Calorie measures not always right

Daily Editorial Board

Calories are a misguided unit of measurement that doesn’t take into consideration how the body actually processes food, according to a report published last month.
Nutrition experts say the calorie information listed on packaged food doesn’t always correlate with how many calories our bodies actually take in during digestion. Studies have found that participants absorb different calorie levels based on how much work their bodies have to do to digest certain types of food.
Nevertheless, more than half of the college students who took part in a 2014 study believed calorie-counting was an effective method of weight loss or maintenance. In 2015, 43 percent of University of Minnesota students reported they were trying to lose weight, and almost two-thirds were doing so by restricting their diet.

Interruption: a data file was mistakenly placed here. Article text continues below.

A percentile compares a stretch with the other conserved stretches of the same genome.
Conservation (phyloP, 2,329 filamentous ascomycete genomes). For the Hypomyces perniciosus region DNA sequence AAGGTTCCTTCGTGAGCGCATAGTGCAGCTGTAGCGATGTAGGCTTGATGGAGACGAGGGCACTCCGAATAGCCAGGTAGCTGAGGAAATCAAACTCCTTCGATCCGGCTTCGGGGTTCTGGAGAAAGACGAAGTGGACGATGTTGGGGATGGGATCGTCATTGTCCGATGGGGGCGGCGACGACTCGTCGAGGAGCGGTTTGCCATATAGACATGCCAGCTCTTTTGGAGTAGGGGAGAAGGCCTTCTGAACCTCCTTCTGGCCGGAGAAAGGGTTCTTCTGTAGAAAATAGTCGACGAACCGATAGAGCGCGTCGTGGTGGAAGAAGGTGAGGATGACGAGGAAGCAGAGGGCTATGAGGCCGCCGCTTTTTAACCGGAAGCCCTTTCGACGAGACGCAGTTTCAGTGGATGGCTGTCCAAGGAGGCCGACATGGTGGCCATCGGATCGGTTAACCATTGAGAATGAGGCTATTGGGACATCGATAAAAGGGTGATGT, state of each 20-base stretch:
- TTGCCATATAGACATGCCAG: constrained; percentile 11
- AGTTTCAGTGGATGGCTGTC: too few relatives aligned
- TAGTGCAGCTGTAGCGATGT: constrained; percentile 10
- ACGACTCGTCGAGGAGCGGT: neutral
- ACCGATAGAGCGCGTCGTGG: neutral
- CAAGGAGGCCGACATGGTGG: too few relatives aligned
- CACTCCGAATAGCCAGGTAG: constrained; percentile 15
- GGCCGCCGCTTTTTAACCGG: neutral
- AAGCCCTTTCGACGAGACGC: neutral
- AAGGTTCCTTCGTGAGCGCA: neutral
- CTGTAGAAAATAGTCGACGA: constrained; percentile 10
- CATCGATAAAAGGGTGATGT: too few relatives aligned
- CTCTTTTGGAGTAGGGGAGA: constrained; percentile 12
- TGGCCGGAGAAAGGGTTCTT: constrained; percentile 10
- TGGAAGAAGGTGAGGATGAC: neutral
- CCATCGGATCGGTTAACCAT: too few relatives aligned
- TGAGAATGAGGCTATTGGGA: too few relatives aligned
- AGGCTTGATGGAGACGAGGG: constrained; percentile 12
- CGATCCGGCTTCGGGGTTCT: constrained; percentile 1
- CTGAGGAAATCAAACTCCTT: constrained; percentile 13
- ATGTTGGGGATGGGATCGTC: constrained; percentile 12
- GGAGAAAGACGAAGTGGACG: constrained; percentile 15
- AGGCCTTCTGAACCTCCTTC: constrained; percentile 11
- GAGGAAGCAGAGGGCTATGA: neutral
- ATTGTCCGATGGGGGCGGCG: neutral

Currently, the U.S. Food and Drug Administration requires restaurant chains to post calorie counts — which University Dining Services has done for years. Nutrition experts have claimed such changes allow people to more responsibly monitor their nutrition.
Still, only one in five young adults between 18 and 24 eats fruits and vegetables five or more times per day. This age bracket also consumes fast food on an average of 2.5 days per week.
If calories aren’t a reliable way of measuring healthfulness, then University students should stop living by food labels. For now, we should focus on the basics: getting our blood pumping every day and eating whole, nutritional food that keeps us full.